Our travels this day took us to Brig O’ Doon, the Burn’s Memorial and Gardens, then south on the road we drove the day before to Culzean (pronounced Cul-lane) Castle, north again to Hill House, and Loch Lomand before we arrived in Oban for the night.
We left Doonfoot and the Sherwood B & B at 9:45, under overcast skies and drizzling rain, and drove the short distance to Brig O’ Doon (which means bridge over the River Doon).
It was a short walk up the street to the Burns Memorial and Gardens. I love these ivy covered buildings. After a lovely wander around the gardens we drove a few miles back down the road so we could see Culzean Castle, home of the Kennedy clan for over 300 years.Culzean had an awesome gated entrance and long winding pathway to the castle. The castle was built in stages between 1777 and 1792 and until recently an illustration of Culzean Castle was on the reverse of the Bank of Scotland issued five-pound note. Gorgeous gardens. The main castle above and a secondary residence located across the green below. Unfortunately no photos were allowed inside but the castle, the setting, and grounds provided lots of photo opportunities anyway.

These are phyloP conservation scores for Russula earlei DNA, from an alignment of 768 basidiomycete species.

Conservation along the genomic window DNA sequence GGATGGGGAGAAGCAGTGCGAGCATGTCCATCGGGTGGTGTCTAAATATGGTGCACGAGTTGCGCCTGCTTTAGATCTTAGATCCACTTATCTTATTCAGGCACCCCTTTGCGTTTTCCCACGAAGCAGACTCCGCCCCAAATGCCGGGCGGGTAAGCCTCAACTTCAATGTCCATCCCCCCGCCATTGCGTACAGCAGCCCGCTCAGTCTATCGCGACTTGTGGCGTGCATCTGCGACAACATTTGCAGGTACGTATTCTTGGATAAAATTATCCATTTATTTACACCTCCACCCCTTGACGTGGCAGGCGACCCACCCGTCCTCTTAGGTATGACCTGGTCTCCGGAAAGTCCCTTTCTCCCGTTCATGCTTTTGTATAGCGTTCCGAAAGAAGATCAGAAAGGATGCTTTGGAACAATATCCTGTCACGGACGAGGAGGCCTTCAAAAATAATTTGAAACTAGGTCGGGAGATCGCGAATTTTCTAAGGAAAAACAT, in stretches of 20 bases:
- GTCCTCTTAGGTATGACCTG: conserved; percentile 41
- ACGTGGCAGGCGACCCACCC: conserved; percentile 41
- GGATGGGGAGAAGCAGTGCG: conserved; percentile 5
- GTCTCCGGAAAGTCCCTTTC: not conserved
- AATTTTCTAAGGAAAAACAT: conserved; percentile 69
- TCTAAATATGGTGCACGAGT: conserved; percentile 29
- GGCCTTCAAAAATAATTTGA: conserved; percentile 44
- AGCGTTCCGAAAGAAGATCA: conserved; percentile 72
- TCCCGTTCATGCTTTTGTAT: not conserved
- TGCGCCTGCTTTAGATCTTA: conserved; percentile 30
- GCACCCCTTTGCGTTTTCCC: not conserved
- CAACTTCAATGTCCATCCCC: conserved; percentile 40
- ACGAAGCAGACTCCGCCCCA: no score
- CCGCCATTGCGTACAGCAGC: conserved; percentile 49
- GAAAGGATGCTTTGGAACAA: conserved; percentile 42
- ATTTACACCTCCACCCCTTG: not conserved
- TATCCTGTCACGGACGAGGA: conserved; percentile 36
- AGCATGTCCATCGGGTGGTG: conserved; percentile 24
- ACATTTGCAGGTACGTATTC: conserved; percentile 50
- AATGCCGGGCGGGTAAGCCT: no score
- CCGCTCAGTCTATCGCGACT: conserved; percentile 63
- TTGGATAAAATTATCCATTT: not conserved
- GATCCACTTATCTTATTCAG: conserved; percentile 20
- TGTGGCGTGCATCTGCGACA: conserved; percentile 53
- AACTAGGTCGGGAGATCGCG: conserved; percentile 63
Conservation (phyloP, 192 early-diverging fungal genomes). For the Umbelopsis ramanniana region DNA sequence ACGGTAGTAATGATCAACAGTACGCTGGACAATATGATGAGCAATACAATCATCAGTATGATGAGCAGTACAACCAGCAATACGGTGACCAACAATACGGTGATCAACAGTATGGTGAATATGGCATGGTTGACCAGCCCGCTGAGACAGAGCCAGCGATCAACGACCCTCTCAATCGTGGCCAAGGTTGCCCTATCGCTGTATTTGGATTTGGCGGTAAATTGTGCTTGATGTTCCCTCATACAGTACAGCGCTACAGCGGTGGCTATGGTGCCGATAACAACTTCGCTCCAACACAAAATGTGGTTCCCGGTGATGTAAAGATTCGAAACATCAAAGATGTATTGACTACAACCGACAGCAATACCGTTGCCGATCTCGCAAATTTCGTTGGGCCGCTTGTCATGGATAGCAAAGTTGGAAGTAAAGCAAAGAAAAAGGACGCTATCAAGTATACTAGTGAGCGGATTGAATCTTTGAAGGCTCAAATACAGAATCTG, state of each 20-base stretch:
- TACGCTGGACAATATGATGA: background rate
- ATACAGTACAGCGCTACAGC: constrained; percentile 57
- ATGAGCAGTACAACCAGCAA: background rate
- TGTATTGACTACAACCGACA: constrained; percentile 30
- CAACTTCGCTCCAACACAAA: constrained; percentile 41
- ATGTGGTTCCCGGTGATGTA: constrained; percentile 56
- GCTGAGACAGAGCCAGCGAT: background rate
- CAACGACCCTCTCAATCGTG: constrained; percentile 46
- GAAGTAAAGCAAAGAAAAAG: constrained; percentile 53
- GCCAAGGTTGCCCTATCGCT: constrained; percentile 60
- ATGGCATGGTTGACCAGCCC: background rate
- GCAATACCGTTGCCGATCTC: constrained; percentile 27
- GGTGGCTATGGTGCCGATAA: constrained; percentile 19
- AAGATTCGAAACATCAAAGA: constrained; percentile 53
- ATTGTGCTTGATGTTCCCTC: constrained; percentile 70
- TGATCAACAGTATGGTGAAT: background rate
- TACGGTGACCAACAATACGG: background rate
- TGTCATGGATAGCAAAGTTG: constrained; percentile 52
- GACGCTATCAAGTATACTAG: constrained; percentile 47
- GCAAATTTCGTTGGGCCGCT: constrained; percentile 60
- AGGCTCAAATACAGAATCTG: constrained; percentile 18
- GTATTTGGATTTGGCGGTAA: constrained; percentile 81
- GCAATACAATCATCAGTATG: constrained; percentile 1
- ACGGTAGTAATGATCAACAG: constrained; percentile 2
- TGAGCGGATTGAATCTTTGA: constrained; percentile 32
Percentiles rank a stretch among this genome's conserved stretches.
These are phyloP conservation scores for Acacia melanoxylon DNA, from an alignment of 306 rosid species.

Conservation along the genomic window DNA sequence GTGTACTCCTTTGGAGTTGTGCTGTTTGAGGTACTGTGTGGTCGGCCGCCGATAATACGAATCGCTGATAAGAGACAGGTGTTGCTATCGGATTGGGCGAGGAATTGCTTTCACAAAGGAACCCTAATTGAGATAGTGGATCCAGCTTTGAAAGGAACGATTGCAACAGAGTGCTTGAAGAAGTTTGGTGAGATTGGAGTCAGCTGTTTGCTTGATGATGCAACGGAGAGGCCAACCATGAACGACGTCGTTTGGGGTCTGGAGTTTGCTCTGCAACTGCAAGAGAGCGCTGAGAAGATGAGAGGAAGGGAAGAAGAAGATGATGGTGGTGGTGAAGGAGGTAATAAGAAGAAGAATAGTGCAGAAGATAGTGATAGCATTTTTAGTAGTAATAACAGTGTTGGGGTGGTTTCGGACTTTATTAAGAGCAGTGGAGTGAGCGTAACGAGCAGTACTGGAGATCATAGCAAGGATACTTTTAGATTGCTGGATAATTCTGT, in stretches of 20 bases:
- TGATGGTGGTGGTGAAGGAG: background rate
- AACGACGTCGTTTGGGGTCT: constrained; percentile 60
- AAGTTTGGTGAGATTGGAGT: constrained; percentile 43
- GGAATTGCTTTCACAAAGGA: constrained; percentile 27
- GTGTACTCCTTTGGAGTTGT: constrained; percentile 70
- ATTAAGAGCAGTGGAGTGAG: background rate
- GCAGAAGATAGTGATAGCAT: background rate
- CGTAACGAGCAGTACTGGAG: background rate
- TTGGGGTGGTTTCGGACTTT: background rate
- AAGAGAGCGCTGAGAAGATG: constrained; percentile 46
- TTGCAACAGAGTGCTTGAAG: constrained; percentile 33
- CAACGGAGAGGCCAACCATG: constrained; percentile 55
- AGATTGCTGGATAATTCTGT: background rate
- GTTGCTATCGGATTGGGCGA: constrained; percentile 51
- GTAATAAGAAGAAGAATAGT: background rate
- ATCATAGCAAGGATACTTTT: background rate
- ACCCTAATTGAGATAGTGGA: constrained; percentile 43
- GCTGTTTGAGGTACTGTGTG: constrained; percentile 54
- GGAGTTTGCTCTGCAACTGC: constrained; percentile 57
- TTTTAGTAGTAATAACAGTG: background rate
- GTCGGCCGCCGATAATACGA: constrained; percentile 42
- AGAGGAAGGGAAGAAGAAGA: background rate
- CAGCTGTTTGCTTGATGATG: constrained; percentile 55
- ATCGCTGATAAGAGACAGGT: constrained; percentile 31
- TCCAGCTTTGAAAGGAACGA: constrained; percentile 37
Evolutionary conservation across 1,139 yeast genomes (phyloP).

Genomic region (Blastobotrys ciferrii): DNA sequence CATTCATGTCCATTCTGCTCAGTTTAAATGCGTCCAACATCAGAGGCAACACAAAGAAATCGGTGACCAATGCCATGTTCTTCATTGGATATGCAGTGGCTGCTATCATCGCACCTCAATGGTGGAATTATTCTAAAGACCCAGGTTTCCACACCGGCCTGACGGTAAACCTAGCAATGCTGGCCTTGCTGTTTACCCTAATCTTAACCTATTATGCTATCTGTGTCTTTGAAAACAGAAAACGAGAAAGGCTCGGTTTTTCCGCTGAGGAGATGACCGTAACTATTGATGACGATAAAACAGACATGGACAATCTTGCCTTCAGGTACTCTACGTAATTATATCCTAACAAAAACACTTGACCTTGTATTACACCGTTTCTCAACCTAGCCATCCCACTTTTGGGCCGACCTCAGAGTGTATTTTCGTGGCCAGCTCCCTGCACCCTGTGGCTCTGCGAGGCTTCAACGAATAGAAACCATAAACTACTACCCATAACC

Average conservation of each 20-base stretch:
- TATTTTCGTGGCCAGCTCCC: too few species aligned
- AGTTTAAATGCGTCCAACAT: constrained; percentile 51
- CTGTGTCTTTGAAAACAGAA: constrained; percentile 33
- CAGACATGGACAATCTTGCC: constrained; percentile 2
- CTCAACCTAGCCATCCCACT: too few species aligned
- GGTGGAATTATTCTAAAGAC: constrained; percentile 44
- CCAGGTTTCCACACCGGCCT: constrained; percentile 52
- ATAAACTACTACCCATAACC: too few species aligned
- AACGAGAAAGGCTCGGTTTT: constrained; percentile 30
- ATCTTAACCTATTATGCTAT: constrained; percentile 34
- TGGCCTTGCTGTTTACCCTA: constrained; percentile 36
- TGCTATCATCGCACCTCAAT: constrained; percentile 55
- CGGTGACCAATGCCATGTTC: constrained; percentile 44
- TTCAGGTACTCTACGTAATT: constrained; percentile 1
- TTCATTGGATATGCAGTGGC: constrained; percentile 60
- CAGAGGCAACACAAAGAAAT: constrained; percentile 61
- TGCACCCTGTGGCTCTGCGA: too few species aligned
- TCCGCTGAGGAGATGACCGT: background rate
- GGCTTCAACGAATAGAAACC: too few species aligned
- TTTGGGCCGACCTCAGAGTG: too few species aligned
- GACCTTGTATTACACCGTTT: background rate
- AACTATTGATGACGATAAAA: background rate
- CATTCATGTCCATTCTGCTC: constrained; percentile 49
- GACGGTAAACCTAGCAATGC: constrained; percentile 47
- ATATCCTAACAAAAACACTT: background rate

The gardens were fabulous to walk through, despite the gray day. We did a tour of Hill House which was designed in 1902 by renowned Scottish architect Charles Renny Mackintosh for Walter Blackie (a publisher of children’s books). Again no photos allowed inside, but the place was a real art-deco masterpiece. As we continued northward we drove along the shores of Loch Lomand. Even if one can’t sing – which I can’t – one really has to launch into a few bars of the famous song.
The loch was just a flat grey expanse with the cloud cover, but further up the road we passed a body of water that had some gorgeous reflections. The west side of the Loch, where we were, edges the Trossachs National Forest.
We arrived in Oban at 7 pm and settled into the Chalhoss B & B. Tom and Christine raise Gordon Setters, but all the dogs were kept in runs outside so no doggy fix that day.